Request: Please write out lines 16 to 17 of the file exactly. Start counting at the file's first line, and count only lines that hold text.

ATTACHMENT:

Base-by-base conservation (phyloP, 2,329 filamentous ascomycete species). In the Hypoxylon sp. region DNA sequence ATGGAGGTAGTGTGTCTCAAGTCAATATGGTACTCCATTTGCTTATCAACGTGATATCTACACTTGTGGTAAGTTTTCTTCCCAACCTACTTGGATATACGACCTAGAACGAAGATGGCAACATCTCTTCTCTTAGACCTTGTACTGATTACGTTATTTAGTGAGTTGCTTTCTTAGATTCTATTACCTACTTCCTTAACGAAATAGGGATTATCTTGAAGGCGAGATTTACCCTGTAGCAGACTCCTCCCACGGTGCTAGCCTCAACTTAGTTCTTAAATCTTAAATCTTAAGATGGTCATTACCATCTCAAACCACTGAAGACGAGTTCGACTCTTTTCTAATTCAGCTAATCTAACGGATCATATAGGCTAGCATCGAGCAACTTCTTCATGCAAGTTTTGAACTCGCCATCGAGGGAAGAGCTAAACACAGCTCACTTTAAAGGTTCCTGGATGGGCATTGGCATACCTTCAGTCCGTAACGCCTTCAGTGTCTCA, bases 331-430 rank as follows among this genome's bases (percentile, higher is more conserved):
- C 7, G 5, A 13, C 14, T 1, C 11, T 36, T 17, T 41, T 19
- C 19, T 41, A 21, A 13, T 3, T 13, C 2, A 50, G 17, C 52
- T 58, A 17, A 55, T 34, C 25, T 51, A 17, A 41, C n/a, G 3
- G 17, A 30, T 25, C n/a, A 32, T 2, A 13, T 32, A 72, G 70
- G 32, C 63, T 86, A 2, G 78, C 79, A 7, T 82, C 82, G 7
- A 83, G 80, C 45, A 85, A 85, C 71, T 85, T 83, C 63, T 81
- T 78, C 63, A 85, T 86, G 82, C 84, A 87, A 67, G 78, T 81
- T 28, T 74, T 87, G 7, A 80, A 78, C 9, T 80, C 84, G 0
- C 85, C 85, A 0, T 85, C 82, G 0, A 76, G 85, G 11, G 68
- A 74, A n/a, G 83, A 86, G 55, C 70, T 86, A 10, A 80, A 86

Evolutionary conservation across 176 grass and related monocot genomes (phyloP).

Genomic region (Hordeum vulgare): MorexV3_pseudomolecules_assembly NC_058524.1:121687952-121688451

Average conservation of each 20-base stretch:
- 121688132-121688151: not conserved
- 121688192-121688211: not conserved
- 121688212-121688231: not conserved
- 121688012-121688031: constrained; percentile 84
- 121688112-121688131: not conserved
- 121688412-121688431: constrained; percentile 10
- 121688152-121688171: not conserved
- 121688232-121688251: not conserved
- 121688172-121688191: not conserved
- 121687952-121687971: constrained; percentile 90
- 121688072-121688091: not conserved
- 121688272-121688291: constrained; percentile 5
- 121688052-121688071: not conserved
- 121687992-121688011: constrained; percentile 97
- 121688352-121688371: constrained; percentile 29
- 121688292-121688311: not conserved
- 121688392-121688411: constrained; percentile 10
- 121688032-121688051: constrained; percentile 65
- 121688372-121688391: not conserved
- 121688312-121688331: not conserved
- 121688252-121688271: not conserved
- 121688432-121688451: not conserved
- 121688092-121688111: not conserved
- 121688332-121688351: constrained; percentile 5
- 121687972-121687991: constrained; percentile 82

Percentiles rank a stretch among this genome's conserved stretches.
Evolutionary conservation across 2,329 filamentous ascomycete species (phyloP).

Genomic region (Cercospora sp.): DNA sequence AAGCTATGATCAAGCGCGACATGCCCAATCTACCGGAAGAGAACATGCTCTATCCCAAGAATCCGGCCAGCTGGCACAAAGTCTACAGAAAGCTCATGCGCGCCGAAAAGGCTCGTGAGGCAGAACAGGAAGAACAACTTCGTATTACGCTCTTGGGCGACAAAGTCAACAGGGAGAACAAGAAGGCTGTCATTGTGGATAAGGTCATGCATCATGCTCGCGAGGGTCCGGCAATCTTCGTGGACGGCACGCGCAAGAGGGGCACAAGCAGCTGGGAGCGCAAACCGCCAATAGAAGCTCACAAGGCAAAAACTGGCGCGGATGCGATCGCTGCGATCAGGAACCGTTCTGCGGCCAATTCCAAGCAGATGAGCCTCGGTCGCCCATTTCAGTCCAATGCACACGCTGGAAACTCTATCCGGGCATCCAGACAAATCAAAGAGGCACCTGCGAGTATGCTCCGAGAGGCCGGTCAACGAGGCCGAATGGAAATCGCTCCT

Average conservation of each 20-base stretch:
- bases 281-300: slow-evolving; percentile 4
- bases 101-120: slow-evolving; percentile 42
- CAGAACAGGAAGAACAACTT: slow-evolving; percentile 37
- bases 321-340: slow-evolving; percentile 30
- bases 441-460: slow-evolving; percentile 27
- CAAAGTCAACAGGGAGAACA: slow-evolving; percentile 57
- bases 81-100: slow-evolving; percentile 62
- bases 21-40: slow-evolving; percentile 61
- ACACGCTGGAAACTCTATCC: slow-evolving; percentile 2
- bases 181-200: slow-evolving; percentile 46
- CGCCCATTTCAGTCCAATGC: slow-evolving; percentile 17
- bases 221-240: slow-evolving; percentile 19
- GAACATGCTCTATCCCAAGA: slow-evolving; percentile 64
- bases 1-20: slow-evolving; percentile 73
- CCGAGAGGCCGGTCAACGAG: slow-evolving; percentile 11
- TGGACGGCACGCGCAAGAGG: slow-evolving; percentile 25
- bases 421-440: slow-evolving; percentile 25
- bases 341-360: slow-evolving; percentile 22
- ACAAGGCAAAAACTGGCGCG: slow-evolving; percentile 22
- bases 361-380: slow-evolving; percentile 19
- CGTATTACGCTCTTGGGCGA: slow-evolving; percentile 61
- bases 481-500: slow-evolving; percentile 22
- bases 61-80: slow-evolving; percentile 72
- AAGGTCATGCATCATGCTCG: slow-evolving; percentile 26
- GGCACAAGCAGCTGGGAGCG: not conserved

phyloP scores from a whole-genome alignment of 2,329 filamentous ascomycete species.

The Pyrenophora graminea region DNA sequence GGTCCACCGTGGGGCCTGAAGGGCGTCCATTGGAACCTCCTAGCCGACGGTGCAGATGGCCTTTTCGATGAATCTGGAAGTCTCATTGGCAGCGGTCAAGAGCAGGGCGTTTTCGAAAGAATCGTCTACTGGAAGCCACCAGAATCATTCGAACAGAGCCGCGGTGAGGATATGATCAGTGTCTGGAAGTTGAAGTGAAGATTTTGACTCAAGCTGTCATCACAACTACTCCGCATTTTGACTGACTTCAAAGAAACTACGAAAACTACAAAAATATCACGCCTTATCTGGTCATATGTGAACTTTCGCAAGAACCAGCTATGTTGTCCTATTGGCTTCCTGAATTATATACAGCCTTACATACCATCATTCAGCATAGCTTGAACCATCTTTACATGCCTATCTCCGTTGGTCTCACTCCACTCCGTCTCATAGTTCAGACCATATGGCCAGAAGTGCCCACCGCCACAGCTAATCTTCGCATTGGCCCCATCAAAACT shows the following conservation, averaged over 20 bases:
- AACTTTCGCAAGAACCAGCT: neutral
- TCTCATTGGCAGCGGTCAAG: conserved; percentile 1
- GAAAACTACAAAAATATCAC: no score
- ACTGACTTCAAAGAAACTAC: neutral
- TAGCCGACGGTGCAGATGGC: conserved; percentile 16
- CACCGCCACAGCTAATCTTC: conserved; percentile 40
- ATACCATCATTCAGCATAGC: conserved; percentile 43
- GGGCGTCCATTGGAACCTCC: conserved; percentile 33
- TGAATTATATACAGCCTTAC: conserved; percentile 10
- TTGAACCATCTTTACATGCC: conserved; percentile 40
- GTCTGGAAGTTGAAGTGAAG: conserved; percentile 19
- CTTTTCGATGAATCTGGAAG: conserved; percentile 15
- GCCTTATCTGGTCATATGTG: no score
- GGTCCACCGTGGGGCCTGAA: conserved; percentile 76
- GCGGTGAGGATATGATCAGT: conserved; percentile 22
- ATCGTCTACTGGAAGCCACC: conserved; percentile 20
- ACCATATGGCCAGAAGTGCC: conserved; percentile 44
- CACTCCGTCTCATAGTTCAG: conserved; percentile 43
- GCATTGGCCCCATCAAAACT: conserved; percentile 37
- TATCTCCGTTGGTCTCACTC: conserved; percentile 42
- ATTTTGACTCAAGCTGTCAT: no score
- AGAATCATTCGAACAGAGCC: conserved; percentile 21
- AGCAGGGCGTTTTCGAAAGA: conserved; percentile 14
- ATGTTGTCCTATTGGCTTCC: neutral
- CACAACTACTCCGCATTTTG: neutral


- 121688192-121688211: not conserved
- 121688212-121688231: not conserved